Put options are often used to hedge against falling stock prices. Say ABC stock is trading at $54 per share now but Susan thinks the price will drop in the near future and buys a $50 put option on ABC exactly like the example above as insurance. She pays Morgan the $150 premium and watches the price of ABC. Two months later, ABC falls to $46 per share. Now, Suan can sell her ABC shares at $50/share rather than at $46/share. Susan just unloaded some falling assets at above market price.
If Susan bet wrong and ABC actually grows in price then she can just let her put option expire. Her hedging bet still cost her the $150 premium but the gain in ABC’s price could offset that cost.
This is a common hedging strategy for individual stocks but it can be applied to broader index linked ETFs too. If Susan feels pessimistic about the short term future of the whole S&P 500 index, she can buy a put option on the ETF that she owns, be it SPY, VOO, or IVV.
Aside: actually, Susan can even buy a put option on ETFs that she doesn’t own. If she chooses to exercise that option, she’ll just have to buy shares of that ETF at market price and then sell those shares to Morgan. And she would only choose to exercise the option if the strike price is sufficiently higher than market price. So buying at market price and selling at the higher strike price should be profitable.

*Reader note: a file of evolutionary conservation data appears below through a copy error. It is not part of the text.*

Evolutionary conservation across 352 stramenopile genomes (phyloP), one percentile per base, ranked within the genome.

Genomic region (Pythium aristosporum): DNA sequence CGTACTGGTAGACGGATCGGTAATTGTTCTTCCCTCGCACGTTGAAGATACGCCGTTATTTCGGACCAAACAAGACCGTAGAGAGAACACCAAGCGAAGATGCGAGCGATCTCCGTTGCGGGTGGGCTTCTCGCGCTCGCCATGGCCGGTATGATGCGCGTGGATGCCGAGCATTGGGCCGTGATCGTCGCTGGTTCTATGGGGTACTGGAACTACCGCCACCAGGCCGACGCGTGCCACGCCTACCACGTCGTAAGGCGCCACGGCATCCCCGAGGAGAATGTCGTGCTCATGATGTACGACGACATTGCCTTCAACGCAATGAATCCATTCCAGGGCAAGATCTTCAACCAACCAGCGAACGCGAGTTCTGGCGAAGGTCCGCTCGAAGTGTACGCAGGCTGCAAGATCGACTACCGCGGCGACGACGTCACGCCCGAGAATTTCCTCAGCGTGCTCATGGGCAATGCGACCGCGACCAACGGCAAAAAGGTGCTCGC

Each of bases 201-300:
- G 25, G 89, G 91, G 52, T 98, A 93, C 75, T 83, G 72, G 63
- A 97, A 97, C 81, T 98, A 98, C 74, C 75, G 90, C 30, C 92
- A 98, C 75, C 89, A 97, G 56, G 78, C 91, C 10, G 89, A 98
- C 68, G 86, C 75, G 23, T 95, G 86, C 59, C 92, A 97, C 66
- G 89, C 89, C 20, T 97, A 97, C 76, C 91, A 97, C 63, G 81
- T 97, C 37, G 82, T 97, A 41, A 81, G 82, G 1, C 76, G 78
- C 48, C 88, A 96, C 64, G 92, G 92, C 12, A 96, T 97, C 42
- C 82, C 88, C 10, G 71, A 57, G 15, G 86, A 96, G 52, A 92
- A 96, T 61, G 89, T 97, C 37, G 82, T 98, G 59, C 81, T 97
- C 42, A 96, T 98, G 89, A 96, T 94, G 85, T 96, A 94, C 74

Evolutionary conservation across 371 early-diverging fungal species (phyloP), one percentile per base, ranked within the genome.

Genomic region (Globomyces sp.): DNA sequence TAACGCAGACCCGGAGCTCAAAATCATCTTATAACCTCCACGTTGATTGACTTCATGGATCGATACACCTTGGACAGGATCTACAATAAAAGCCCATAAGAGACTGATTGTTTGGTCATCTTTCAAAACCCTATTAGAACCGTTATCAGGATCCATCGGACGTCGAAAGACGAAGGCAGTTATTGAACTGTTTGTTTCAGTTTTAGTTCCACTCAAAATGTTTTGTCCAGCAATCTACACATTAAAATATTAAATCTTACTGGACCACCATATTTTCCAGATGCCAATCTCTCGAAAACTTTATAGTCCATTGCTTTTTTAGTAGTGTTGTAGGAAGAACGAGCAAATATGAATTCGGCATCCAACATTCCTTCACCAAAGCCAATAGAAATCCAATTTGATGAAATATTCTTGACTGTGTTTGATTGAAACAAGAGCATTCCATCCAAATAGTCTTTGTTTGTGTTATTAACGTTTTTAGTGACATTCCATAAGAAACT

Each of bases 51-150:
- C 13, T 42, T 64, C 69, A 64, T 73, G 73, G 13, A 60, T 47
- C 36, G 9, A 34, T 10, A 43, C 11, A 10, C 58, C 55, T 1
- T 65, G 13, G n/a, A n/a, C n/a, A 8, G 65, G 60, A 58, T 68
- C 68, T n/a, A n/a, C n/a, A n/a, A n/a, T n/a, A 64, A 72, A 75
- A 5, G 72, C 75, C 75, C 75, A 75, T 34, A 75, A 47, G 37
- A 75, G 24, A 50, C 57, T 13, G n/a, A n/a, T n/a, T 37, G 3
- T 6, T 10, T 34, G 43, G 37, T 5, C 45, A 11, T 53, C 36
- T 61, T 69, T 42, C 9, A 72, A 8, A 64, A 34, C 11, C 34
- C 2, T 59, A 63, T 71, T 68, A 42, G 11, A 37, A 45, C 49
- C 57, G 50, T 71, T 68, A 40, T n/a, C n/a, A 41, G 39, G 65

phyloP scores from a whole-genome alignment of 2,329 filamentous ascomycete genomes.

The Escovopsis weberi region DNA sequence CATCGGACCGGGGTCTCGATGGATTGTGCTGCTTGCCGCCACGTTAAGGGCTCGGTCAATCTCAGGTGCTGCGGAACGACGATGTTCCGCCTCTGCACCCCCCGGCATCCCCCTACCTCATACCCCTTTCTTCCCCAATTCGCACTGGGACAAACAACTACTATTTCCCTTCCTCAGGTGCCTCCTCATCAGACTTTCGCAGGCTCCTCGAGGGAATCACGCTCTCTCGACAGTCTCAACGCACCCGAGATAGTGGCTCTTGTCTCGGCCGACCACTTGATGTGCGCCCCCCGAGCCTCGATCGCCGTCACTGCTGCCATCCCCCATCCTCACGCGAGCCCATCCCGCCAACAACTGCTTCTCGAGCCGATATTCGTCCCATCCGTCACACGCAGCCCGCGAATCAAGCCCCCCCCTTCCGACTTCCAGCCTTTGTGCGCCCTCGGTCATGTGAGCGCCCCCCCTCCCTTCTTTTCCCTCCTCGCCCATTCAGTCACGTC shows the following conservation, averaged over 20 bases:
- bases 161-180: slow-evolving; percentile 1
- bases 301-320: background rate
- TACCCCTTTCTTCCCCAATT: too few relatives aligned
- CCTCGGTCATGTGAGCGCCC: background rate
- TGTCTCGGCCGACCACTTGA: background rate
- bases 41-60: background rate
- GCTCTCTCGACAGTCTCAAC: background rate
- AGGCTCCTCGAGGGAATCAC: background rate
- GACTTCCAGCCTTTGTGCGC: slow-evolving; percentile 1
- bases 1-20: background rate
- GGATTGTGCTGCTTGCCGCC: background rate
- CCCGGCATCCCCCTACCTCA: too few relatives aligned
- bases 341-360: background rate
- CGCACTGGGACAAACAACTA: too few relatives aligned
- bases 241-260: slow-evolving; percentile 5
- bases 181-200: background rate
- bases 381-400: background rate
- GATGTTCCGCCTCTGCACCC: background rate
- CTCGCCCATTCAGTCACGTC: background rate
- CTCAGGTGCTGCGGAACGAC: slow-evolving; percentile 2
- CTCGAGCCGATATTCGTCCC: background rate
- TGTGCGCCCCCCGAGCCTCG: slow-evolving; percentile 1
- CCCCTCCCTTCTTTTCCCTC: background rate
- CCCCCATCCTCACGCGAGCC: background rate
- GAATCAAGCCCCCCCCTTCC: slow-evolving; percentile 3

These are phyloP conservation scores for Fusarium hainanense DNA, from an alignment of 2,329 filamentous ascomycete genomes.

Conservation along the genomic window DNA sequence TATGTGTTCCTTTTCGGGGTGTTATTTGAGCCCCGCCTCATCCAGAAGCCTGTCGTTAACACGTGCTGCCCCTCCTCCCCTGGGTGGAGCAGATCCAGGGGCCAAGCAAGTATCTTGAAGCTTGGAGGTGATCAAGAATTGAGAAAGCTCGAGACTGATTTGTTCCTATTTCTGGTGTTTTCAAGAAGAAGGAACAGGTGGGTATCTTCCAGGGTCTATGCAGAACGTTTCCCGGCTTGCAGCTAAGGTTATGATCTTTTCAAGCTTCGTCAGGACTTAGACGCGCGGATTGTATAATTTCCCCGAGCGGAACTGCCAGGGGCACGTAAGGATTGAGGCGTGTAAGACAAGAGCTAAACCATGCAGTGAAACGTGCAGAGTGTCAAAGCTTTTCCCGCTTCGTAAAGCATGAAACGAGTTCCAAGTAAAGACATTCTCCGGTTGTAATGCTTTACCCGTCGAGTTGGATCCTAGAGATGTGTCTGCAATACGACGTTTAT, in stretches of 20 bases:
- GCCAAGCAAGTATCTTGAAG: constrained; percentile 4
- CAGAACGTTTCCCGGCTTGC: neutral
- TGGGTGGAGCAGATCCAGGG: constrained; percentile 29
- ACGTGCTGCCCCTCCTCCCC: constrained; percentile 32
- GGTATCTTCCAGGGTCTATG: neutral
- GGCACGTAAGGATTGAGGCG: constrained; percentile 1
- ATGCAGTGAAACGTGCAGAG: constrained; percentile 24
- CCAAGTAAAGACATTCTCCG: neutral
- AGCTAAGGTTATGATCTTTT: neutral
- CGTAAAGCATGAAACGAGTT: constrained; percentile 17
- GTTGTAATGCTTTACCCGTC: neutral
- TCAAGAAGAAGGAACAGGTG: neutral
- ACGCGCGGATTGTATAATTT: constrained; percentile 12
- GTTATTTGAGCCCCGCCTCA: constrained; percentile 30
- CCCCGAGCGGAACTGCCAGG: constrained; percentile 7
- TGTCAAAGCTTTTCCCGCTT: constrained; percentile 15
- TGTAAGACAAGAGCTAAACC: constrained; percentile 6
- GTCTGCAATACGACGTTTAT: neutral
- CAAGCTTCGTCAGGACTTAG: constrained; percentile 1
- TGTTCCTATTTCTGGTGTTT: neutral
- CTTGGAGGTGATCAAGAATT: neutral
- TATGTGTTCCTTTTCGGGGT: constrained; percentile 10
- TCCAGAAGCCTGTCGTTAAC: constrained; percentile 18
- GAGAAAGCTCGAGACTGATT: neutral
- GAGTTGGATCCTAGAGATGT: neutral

So if you, like Susan, feel pessimistic about the short term future of the overall stock market, you can buy some put options on your holdings to hedge against the risk of a market downturn. Buy options on individual stocks to protect just those stocks or buy options on an index-linked ETF to hedge against overall market downturn.
For example, Susan logs into her Questrade account and sees many options available for the SPY S&P 500 ETF at various expiration dates between 1 and 40 days. SPY’s current price is $416.58 at the time of this writing. Looking at put options expiring 30 days from now, here are some of Susan’s choices:
- $413 strike price at a $6.70/share premium
- $416 strike price at a $7.03/share premium
- $420 strike price at a $8.75/share premium
No surprise that higher strike prices cost higher premiums. Let’s say Susan chooses the lowest premium option, she would have to pay $670 up front for the right to sell 100 shares of SPY at $413 any time within the next 30 days. If SPY drops to $400 within 30 days, 100 shares would drop in value by $1,658). If Susan exercises her put option, the drop in value would be limited to $1,028 ($358 from the difference between current price and strike price times 100 shares plus the $670 premium).